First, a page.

What does it want to convey to me?
Or is it just there having a pee
Maybe its hungry and wants to be fed
Or maybe its chosen this as its new bed
It stares at me with sad longing eyes
Is it in pain or upset, I know it’s all lies
Its just sitting there selfish and trying it on
So shoo! Out you go! Its time you were gone
I'm not putting up with behaviour like that
And remind myself that it’s only a cat.
Give up Cats for Lent

The world can be a wicked place
There is good and bad in the human race
So for those of us who think we're good
40 days of punishment, I've never understood
So what do I give up during Lent
That will help me become more decadent?
I'll give up not smoking and too much to drink
I'll give up not swearing and clearing the sink
I'll stop washing and shaving and cooking and cleaning
And stop flushing the loo even though it is stinking
Maybe it’s time I stopped feeding the cats
They can live outside feeding on mice and rats
But looking ahead with a bit of foresight
I realise post lent all must be put right
So best to stay silent and quietly look on
To see how fasters, abstainers and non- smokers get on.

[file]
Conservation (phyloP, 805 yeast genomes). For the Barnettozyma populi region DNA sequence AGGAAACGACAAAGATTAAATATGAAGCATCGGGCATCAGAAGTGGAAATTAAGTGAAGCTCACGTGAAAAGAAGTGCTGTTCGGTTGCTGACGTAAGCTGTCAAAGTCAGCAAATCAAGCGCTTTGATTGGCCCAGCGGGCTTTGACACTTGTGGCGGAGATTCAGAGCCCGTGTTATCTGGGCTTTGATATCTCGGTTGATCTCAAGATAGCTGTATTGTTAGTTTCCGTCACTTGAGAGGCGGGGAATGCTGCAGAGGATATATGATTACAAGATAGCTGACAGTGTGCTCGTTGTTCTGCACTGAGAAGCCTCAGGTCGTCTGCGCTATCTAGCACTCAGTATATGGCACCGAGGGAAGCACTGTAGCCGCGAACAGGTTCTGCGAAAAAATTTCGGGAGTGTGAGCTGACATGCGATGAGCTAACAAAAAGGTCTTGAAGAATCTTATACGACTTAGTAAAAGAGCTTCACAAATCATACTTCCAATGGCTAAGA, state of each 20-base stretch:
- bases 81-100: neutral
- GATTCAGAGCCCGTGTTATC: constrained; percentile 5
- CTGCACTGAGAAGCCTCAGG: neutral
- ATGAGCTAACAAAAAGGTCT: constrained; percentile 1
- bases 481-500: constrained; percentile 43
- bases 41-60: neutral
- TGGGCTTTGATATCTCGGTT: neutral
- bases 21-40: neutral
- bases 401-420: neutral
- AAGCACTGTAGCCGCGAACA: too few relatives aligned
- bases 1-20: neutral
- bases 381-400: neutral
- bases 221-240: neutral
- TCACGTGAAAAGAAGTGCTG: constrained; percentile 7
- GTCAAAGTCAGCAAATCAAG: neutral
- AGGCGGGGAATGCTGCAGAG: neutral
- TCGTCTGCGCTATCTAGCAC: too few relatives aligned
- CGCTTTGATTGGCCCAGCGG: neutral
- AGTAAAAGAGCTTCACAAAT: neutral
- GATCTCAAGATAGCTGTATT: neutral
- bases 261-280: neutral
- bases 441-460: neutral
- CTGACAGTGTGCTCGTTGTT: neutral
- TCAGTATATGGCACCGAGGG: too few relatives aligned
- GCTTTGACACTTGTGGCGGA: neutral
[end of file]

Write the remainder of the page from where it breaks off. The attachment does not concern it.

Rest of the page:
Cats revenge

We know you believe cats should be tough
But let us say enough is enough
To put us out in the ice and snow
To make our fur get thick and grow
Just to keep you warm and make us nice to stroke
We say here and now it’s beyond the joke
We're not Arctic lynx or Russian snow cats
Living on voles and frozen rats
But delicate cats living in Surrey
Fed on fresh fish and roast turkey
Just wait till the weather starts to turn warm
Our vengeance will hit you like a storm
Cat hair in your carpets sofas and clothes
On your food, in your mouth and up your nose
While we curl up and watch well out of sight
Revenge is sweet we smirk with delight.
Kangaroo portrait

This Australian kangaroo is a herbivore
It eats grass, leaves and shoots and not much more
But in life it loves to hop about
Until, ''Please stop''! one day it heard a shout
He stopped and turned and to his surprise
There stood an artist lady with soft brown eyes
If you could just be still and be a saint
With my brush and canvas your portrait I'll paint
And so it was this lucky roo
Had his picture painted to a likeness true
And when all was finished, a good job done
She rewarded him with a currant bun.
Collapsed Curtain Rail

Some days just do not go quite right
And other days can give a nasty fright
I was on the phone, it must be something I said
Because the curtain rail came down on my head
What can you do? Just curse and swear
What Jerry-builder fixed it there
If the truth be known I must take the blame
Poor D.I.Y. skills it's such a shame
But all is not lost, to comfort me
I'll have some raspberry roulade and a cup of tea.

Barnett ‘Arthur’ Trunchion 1st May 1929 – 10th January 2019

by Trevor Meadowcroft